Surgeon performs first robot-assisted TAMIS surgery at UK for early stage rectal cancer
UK Department of Surgery colon and rectal surgeon, Dr. Avinash Bhakta, performed the first robotic-assisted Trans-Anal Minimally Invasive Surgery (R-TAMIS) at UK HealthCare in January to treat a patient with early onset of rectal cancer.
TAMIS, which is usually performed endoscopically, is a relatively common minimally invasive surgical procedure to remove T-1 polyps in the lower rectum that show no high-risk cancerous features. TAMIS is especially effective in reaching endoscopically unresectable polyps in the middle and lower rectum, Bhakta commented.
The difficulty in traditional laparoscopic TAMIS procedures lies in suturing the affected area after polyps have been removed. Because the surgeon is working in a very enclosed space, instruments have a limited range of motion, Bhakta said. It is in this aspect that robotics, an R-TAMIS procedure, provides rectal surgeons a distinct advantage.
“Manipulating robotic arms give surgeons finer degrees of control within a confined area. It can achieve better angles to suture an area closed after polyps are removed,” Bhakta commented. “It also allows for better resection of the entire polyp.”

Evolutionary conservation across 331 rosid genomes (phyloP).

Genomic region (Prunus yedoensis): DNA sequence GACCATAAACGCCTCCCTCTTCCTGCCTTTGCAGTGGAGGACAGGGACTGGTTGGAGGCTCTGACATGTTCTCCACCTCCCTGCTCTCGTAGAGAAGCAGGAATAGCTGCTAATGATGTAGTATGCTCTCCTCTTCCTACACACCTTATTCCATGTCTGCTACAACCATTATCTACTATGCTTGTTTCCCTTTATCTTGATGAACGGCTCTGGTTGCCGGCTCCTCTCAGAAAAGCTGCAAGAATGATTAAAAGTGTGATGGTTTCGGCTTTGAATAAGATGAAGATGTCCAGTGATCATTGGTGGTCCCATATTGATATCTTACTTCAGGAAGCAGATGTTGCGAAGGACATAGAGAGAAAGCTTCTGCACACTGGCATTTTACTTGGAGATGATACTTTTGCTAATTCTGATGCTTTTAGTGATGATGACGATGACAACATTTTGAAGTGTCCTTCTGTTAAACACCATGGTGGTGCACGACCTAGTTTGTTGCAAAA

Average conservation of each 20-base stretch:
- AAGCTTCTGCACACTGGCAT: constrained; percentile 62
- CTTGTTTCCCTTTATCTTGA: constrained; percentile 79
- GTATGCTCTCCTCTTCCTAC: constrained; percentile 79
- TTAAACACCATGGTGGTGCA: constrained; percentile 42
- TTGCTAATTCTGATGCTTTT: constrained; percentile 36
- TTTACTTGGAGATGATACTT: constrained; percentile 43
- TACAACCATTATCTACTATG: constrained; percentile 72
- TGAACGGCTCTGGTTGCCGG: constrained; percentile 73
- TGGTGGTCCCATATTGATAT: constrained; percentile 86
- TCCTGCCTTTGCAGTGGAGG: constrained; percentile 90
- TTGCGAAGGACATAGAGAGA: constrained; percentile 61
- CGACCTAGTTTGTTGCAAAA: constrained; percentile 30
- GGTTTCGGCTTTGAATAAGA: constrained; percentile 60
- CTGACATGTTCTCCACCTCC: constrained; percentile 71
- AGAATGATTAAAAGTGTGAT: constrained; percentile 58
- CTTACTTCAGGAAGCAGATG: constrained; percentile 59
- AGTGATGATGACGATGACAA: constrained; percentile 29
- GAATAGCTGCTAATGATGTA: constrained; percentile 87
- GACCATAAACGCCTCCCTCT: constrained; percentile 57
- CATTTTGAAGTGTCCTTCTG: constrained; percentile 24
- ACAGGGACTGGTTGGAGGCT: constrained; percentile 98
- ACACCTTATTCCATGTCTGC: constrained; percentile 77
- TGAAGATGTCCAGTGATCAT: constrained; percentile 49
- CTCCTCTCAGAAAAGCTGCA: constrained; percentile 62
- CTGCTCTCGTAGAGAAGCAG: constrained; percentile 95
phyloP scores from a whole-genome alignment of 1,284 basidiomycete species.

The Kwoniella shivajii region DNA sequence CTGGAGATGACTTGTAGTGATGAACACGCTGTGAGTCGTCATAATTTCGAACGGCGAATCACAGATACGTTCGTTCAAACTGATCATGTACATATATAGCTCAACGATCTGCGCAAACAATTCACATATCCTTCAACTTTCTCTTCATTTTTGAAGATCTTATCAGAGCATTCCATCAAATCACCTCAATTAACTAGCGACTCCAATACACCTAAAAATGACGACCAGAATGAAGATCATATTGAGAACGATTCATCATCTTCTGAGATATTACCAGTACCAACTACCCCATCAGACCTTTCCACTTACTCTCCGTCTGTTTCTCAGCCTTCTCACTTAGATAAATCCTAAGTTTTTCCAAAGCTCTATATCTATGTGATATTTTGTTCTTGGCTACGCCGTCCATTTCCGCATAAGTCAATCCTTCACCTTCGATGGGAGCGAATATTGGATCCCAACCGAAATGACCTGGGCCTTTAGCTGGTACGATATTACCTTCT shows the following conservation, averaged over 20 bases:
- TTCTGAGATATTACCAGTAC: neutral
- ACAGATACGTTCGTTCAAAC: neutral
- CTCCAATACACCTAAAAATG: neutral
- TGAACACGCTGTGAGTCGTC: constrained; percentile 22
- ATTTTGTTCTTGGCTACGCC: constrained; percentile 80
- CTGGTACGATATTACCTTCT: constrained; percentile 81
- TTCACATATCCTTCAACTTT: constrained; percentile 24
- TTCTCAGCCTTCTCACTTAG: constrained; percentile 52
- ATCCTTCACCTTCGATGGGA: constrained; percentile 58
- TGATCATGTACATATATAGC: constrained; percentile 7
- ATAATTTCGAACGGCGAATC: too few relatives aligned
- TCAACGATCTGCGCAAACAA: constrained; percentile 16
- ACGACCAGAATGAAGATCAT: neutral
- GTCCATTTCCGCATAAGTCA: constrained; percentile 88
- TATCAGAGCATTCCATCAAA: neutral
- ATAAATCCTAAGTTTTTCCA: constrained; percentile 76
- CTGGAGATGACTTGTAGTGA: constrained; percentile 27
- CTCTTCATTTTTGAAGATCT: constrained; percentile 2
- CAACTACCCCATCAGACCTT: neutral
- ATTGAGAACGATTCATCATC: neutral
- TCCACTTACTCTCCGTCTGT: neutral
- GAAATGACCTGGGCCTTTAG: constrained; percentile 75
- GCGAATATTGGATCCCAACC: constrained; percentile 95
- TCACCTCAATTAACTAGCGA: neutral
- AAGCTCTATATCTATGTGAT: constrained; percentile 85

Dr. Bhakta utilized the Da Vinci Xi surgical robotics system in a trans-anal platform to perform the R-TAMIS procedure. The robot is most typically used for abdominal surgery, but its articulating arms are serviceable for rectal surgery as well.
Patients who would benefit most from the R-TAMIS are those whose colonoscopy identified large polyps that are not endoscopically resectable or early stage rectal cancers that can be cured with local full thickness resection, Bhakta said. As with any successful treatment of cancer, early detection is the key, he added.
Utilizing surgical robot technology with TAMIS and other minimally invasive procedures, are becoming increasingly popular. “It is next level stuff. As a teaching hospital, our residents will be able to add minimally invasive surgery experience with robotic platforms as part of their repertoire.”
Furthermore, the patient is rewarded with a more accurate surgical procedure with less risk.